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Symphony Hall
12/10/2010 -  & December 11, 12, 15, 16, 17, 18, 19, 21, 22, 23, 24, 26, 2010
Pyotr Ilyich Tchaikovsky: The Nutcracker Op. 71
Astrit Zejnati (Herr Drosselmeyer), Gabriella Domini (Clara), Marcus Murphy (Hans-Peter), Kanako Imayoshi (Frau von Stahlbaum), Sergei Perkovskii (Herr von Stahlbaum), Ginger Smith (Grandmother), Roman Zavarov (Grandfather), Natalia Magnicaballi (Sugar Plum Fairy), Ilir Shtylla (Prince), Paola Hartley (Drew Drop),Tzu-Chia Huang (Snow Queen), Shea Johnson (Snow King), and the Arizona corps de ballet
Phoenix Symphony Orchestra, Timothy Russell (conductor)
Ib Andersen (Choreography), Carey Wong and Ib Andersen (Set Designers), Fabio Toblini (Costumes Designer), Michael Korsch (Lights Designer)

(© Rosalie O'Connor/courtesy of Ballet Arizona)

Phoenix might not be the city that first comes to mind for Christmas scenes, with two feet of snow, frozen lakes, and temperatures below zero. Here, in the desert, Santa Claus is dressed in traditional red, but he wears a straw hat, a poinsettia shirt, shorts, and flip-flops. And no "open sleigh dashing through the snow": Santa drives a silver convertible Corvette with the top down.

This is precisely why this thrilling Ballet Arizona production of The Nutcracker gives the cacti pleasant goosebumps, and the audience as well.

Choreographer Ib Andersen enjoys an outstanding reputation in the balletic microcosm and beyond. A former principal dancer of the Royal Danish Ballet, Andersen joined the New York City Ballet and was one of the last star dancers to have worked with George Balanchine (then director of NYCB) who created for him some of his masterpieces. Now retired from dancing, Andersen has been at the helm of Ballet Arizona for ten years.

His staging of The Nutcracker transports us to a scintillating Winter Wonderland of fantasy and poetry. No ToysRUs combat zones, here. Just plain, all-age innocence, bathed in the brilliance of a vintage German Christmas, a classical choreography, and sugar-packed sets and costumes.

Some numbers particularly stand out in this production: the delightful gallop of the children, deftly danced by the students of the School of Ballet Arizona, and a sparkling Waltz of the Snowflakes in Act 1. Act 2 seduces with the Divertissement - specifically the Russian Dance and the Dance of the Mirlitons -, the Waltz of the Flowers, and the pas de deux, followed by the two variations, with Natalia Magnicaballi (Sugar Plum Fairy) and Ilir Shtylla (Prince). The technique is spotless and the pair's rendition of this number is well above average. Shtylla's porté's are secure and firm, while Magnicaballi's arabesques and attitudes are above reproach. Sergei Perkovskii in Drosselmeyer is excellent in the part of the mysterious, flamboyant magician and toy-maker.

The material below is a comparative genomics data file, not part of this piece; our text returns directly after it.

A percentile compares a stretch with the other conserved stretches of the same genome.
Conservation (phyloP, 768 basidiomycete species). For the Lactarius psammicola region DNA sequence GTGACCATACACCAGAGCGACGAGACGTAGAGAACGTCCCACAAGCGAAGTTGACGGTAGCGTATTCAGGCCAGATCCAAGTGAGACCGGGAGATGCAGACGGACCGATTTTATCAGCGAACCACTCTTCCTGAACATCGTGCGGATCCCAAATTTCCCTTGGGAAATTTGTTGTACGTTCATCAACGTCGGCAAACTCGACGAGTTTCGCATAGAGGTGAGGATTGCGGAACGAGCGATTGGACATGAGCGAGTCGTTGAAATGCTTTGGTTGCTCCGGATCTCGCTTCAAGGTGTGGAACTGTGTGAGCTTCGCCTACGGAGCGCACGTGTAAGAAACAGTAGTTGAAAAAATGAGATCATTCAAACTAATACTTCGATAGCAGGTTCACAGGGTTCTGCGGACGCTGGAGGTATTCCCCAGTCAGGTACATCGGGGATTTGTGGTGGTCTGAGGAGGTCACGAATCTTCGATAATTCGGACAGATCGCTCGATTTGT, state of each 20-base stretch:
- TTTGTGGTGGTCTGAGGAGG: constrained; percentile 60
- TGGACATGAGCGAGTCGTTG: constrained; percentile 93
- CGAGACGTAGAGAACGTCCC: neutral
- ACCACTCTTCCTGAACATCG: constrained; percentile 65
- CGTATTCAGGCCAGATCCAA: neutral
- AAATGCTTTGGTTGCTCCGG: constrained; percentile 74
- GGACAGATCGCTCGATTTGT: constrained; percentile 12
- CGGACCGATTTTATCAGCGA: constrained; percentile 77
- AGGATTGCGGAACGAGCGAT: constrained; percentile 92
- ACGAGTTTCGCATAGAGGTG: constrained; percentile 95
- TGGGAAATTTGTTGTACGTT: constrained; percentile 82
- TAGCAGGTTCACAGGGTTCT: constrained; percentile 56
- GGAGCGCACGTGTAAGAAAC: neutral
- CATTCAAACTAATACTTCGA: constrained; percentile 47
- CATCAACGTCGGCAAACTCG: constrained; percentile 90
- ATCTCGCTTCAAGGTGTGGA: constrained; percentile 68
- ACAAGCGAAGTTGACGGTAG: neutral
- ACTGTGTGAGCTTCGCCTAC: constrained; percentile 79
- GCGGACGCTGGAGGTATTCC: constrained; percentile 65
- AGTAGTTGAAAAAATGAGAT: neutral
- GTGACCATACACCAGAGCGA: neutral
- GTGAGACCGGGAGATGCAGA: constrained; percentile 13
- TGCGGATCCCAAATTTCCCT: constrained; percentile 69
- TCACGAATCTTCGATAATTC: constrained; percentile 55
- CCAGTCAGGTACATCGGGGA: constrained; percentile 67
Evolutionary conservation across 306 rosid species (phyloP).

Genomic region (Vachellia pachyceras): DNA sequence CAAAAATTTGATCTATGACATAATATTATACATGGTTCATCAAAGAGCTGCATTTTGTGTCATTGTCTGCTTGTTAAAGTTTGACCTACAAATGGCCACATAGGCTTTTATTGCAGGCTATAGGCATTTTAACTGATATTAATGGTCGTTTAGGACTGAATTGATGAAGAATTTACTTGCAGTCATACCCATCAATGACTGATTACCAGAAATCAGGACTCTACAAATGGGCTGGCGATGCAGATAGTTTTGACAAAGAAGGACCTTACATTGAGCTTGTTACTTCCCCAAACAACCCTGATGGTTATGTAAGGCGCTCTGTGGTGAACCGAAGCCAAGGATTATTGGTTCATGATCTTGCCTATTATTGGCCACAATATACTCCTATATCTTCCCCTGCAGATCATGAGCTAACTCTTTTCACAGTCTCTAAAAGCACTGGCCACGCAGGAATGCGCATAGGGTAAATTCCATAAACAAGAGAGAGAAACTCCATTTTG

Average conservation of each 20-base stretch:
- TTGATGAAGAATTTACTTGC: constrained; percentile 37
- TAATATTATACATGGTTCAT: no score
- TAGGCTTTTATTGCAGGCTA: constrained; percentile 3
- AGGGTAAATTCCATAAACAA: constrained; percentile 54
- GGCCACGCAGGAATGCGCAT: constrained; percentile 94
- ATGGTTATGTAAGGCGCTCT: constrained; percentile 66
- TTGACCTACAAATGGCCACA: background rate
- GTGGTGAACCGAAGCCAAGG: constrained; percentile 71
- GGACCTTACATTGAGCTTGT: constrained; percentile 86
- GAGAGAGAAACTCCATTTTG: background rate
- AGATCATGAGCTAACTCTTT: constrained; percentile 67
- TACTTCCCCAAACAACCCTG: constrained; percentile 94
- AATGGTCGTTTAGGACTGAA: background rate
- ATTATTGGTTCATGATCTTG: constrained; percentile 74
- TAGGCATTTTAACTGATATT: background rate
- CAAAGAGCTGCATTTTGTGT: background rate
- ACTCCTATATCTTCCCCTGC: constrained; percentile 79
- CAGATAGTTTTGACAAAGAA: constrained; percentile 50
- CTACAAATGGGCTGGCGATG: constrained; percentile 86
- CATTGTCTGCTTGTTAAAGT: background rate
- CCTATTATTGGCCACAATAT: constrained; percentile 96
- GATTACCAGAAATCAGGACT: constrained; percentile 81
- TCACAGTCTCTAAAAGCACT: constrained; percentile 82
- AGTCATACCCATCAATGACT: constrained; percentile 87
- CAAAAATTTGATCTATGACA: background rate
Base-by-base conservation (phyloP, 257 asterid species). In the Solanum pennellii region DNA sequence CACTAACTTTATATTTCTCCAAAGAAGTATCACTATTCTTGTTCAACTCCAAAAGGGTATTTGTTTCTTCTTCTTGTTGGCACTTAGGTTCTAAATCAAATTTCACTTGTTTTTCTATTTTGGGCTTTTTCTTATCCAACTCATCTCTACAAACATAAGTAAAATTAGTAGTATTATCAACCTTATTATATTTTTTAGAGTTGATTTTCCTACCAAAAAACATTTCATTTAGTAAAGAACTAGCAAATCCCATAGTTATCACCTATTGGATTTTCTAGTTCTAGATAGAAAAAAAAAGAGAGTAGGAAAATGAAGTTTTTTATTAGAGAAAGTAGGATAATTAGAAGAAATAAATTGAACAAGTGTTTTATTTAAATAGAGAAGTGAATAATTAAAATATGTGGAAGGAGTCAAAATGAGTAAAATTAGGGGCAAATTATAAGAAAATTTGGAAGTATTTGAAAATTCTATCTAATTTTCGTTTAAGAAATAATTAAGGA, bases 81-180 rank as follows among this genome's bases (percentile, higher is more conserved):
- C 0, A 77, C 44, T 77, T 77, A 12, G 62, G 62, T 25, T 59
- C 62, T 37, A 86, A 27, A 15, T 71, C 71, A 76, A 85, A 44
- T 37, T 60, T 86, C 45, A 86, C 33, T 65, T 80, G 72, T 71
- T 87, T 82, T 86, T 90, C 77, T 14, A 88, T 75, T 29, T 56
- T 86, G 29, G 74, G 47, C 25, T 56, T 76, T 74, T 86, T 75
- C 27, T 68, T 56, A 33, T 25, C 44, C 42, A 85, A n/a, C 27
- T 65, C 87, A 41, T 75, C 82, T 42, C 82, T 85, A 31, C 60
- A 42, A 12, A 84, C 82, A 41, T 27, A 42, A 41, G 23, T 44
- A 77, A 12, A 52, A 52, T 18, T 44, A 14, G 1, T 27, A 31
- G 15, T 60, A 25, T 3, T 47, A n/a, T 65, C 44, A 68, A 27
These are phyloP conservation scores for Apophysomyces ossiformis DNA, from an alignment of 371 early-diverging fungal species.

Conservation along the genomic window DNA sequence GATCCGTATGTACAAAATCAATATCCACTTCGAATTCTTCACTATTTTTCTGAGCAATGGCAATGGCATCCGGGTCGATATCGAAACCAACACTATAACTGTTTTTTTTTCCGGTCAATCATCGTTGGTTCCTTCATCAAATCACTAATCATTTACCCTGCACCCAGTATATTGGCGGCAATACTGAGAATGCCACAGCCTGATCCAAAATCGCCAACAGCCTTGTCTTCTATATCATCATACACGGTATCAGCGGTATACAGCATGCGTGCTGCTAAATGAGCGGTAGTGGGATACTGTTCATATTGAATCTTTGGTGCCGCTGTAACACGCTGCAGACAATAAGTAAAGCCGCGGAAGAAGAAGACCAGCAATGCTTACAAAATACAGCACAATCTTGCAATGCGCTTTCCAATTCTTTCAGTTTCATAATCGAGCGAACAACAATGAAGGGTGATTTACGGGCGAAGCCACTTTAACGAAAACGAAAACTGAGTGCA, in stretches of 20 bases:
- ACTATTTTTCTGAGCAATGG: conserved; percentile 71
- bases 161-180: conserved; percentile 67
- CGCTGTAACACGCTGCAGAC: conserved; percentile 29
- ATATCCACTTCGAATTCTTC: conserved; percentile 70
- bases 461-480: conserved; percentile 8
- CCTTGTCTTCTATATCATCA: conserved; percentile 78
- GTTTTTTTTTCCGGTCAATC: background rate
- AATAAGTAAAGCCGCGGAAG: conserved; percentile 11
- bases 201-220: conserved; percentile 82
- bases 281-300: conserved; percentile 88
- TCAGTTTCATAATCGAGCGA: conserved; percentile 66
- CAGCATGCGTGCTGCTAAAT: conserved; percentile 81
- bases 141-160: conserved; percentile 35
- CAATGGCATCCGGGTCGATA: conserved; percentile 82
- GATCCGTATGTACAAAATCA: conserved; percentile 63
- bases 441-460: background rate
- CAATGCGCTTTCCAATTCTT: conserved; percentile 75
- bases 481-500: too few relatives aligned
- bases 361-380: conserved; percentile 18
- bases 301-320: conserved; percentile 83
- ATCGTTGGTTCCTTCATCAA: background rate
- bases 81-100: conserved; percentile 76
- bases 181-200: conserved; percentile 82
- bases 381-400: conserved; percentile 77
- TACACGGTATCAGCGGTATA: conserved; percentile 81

(© Rosalie O'Connor/courtesy of Ballet Arizona)

Arizona corps de ballet and soloists put up a creditable performance, and if this Nutcracker can not compete with productions by the Royal Ballet, the Kirov Ballet, or the Ballet national de l'Opéra de Paris, it is essentially a matter of budget, not of dancing talent. The overall impression is that of accomplished dancers who superbly navigate through the intricacies of the choreography: lines are remarkably straight, fluid, and cookie-cut in ensembles, with perfect spacing between dancers, and unashamed coordination of movements.

Under the baton of Timothy Russell, the Phoenix Symphony Orchestra does not steal the show but delivers a more than honest performance.

With this spirited production of The Nutcracker, Ballet Arizona brightly lights up the holiday season and launches December's jubilant festivities with spectacular gusto.

Thumbs up!

The website of Ballet Arizona
The School of Ballet Arizona

Christian Dalzon



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